Yes, it is acceptable as long as the service meets the definition of a consultation. According to CPT, a consultation is “a type of service provided by a physician whose opinion or advice regarding evaluation and/or management of a specific problem is requested by another physician or other appropriate source.” In the case of a pre-operative clearance, the surgeon is typically requesting the family physician’s opinion or advice regarding the patient’s fitness for surgery, especially if the patient has chronic or comorbid conditions that may be relevant (e.g., diabetes, hypertension). If the family physician documents the surgeon’s request, the resulting advice and any services ordered or performed and then provides a written report to the surgeon, it is appropriate to code a consultation for this service.

This coding convention is also recognized by Medicare. For Medicare, be sure to also submit the appropriate diagnosis codes: a code from the V72.81–V72.84 series as the primary diagnosis, the reason for surgery as the secondary diagnosis and any other diagnoses and conditions affecting the patient (e.g., the specific problem evaluated) as the third and subsequent diagnoses. Other payers may follow the same convention, but some may require the relevant diagnoses in a different order (e.g., condition prompting the consult first). For Medicare patients, you may also want to have the patient sign an Advance Beneficiary Notice (ABN) if you believe the service may be subject to a medical-necessity denial. [For more on ABNs or to download a PDF copy of the form, see “Using Advance Beneficiary Notices to Maximize Your Medicare Collections,” FPM, September 2002, p. 19.]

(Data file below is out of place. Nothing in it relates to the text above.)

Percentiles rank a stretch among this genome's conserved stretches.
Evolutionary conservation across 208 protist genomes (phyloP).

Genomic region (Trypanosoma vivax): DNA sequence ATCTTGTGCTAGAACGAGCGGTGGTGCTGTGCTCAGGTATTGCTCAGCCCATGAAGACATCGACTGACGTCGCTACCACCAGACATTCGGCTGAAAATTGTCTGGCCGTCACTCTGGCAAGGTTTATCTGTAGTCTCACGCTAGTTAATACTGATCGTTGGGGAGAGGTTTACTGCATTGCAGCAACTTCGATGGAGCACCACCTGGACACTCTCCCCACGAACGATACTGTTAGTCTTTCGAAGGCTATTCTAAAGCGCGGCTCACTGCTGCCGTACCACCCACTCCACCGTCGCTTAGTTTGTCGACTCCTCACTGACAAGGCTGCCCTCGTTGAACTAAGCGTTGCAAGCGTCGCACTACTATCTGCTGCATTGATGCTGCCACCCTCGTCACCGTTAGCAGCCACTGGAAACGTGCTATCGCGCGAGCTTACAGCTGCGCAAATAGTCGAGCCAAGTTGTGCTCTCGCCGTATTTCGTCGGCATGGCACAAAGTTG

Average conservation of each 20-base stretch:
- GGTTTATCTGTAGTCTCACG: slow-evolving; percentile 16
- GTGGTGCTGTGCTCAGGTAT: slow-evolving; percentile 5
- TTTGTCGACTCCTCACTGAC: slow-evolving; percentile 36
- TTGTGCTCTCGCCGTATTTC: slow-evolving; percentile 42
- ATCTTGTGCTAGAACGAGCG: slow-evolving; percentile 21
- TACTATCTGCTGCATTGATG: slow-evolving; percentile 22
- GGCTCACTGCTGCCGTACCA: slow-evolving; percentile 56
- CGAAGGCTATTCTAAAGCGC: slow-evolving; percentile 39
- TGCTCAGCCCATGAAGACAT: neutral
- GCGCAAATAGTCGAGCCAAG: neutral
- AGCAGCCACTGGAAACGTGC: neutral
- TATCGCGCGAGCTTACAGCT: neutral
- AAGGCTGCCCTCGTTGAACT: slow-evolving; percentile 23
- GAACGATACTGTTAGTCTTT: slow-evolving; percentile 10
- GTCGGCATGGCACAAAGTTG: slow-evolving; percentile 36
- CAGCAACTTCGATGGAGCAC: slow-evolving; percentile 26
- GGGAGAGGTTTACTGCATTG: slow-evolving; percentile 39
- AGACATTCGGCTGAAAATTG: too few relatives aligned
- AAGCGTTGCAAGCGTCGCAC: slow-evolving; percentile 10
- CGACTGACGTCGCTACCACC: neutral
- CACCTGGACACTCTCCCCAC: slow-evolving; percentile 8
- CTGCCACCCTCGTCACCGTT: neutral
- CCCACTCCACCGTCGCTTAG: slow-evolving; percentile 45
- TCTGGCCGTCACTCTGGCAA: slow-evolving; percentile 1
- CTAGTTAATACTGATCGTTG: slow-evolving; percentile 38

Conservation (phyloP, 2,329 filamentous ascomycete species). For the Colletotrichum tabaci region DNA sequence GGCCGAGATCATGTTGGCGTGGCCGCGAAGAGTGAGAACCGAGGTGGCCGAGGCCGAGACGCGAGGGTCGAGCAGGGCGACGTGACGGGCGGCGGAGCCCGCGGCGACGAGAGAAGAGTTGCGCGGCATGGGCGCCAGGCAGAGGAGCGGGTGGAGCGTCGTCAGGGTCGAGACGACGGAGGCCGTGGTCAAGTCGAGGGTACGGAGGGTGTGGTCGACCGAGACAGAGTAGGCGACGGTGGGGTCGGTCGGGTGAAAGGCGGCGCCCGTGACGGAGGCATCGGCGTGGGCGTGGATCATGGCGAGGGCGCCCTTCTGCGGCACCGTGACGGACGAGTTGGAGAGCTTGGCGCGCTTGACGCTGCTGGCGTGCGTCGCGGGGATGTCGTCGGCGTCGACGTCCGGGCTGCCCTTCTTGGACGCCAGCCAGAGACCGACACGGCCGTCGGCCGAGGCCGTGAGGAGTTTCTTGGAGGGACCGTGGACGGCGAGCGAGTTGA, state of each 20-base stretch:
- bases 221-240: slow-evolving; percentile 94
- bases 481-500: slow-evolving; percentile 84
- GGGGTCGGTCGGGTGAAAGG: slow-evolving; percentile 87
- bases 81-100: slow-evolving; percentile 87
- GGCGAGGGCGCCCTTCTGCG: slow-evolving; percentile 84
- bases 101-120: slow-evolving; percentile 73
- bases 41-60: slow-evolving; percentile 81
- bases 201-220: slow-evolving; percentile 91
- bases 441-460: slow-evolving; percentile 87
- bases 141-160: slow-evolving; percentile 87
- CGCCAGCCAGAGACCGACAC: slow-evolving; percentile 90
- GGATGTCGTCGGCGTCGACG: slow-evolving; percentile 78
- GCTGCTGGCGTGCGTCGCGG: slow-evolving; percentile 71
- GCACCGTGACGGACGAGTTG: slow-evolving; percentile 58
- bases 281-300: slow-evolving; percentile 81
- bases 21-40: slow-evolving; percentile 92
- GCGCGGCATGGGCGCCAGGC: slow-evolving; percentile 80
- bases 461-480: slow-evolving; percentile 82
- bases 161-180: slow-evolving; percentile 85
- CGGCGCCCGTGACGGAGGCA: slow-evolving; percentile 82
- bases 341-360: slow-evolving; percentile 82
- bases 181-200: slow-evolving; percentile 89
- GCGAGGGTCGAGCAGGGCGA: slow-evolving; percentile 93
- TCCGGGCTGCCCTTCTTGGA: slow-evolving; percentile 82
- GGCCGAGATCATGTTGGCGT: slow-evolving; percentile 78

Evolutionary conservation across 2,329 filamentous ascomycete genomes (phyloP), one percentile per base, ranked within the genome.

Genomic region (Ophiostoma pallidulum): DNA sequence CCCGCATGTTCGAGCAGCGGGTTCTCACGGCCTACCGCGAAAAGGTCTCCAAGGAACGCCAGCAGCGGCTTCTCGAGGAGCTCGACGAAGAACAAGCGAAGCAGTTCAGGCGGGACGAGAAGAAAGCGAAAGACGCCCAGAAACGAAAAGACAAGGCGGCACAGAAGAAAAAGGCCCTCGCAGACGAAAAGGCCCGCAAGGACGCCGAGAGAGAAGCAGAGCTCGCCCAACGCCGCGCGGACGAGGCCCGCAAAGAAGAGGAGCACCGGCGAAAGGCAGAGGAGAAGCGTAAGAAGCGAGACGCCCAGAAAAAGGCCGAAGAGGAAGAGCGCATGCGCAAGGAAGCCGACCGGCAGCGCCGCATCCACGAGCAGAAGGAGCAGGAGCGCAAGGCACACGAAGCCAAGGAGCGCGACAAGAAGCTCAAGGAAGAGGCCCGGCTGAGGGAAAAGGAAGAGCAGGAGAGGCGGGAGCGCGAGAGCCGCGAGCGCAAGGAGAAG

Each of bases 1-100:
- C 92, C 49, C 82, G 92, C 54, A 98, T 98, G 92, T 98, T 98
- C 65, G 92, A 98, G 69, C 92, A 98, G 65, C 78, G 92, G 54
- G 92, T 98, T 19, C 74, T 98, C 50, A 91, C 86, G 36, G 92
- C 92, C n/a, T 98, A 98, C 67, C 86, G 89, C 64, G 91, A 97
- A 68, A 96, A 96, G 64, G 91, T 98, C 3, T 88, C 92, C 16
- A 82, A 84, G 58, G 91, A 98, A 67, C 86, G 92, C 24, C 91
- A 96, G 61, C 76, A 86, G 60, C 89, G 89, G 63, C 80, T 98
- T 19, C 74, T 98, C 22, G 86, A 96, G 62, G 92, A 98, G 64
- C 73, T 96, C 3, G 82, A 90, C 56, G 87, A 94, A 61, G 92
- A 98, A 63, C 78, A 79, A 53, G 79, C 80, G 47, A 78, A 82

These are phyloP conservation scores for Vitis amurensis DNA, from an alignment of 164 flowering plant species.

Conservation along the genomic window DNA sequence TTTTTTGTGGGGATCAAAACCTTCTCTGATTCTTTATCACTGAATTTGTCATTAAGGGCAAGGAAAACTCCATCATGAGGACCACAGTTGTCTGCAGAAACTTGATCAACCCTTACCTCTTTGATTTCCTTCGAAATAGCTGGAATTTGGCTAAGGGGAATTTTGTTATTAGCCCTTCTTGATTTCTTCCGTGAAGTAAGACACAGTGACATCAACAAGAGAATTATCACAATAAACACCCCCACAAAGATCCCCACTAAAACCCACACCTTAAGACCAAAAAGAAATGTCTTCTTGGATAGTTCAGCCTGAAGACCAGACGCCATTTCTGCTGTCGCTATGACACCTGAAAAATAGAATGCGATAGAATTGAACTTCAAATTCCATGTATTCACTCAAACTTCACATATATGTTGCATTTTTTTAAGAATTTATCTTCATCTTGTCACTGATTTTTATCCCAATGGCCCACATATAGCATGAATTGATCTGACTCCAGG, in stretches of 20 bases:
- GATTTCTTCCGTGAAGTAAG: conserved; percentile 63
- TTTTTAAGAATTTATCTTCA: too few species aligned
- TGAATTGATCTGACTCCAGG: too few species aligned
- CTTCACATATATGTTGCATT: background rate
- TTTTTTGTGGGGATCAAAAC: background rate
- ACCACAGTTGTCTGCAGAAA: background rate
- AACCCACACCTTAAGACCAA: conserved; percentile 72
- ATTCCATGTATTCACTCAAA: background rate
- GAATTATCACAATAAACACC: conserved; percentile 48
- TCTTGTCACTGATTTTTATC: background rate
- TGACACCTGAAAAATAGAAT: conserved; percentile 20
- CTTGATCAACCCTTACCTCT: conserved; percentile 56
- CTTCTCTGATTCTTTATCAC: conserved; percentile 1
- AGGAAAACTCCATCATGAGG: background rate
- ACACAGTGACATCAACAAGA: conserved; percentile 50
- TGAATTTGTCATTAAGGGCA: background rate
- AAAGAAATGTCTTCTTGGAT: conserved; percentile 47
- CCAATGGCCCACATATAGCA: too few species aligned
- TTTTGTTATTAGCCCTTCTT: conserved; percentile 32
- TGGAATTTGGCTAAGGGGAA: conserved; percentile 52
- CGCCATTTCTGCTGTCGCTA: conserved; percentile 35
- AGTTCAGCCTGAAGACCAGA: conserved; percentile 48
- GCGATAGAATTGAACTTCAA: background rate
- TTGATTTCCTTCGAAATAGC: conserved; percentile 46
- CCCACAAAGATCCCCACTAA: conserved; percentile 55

Kent Moore is the AAFP’s manager for health care financing and delivery systems and is a contributing editor to Family Practice Management. These questions and answers were reviewed by members of the FPM Coding & Documentation Review Panel, which includes: Robert H. Bosl, MD, FAAFP; Marie Felger, CPC; Thomas A. Felger, MD, DABFP, CMCM; David Filipi, MD, MBA, and the Coding and Compliance Department of Physicians Clinic; Lynn Handy, CPC, LPN; Emily Hill, PA-C; Joy Newby, LPN, CPC; P. Lynn Sallings, CPC; and Susan Welsh, CPC.

Conflicts of interest: none reported.

Editor’s note: While this department attempts to provide accurate information and useful advice, third-party payers may not accept the coding and documentation recommended. You should refer to the current CPT and ICD-9 manuals and the Documentation Guidelines for Evaluation and Management Services for the most detailed and up-to-date information.



Send questions and comments to, or add your comments below. While this department attempts to provide accurate information, some payers may not accept the advice given. Refer to the current CPT and ICD-10 coding manuals and payer policies.


Copyright © 2003 by the American Academy of Family Physicians.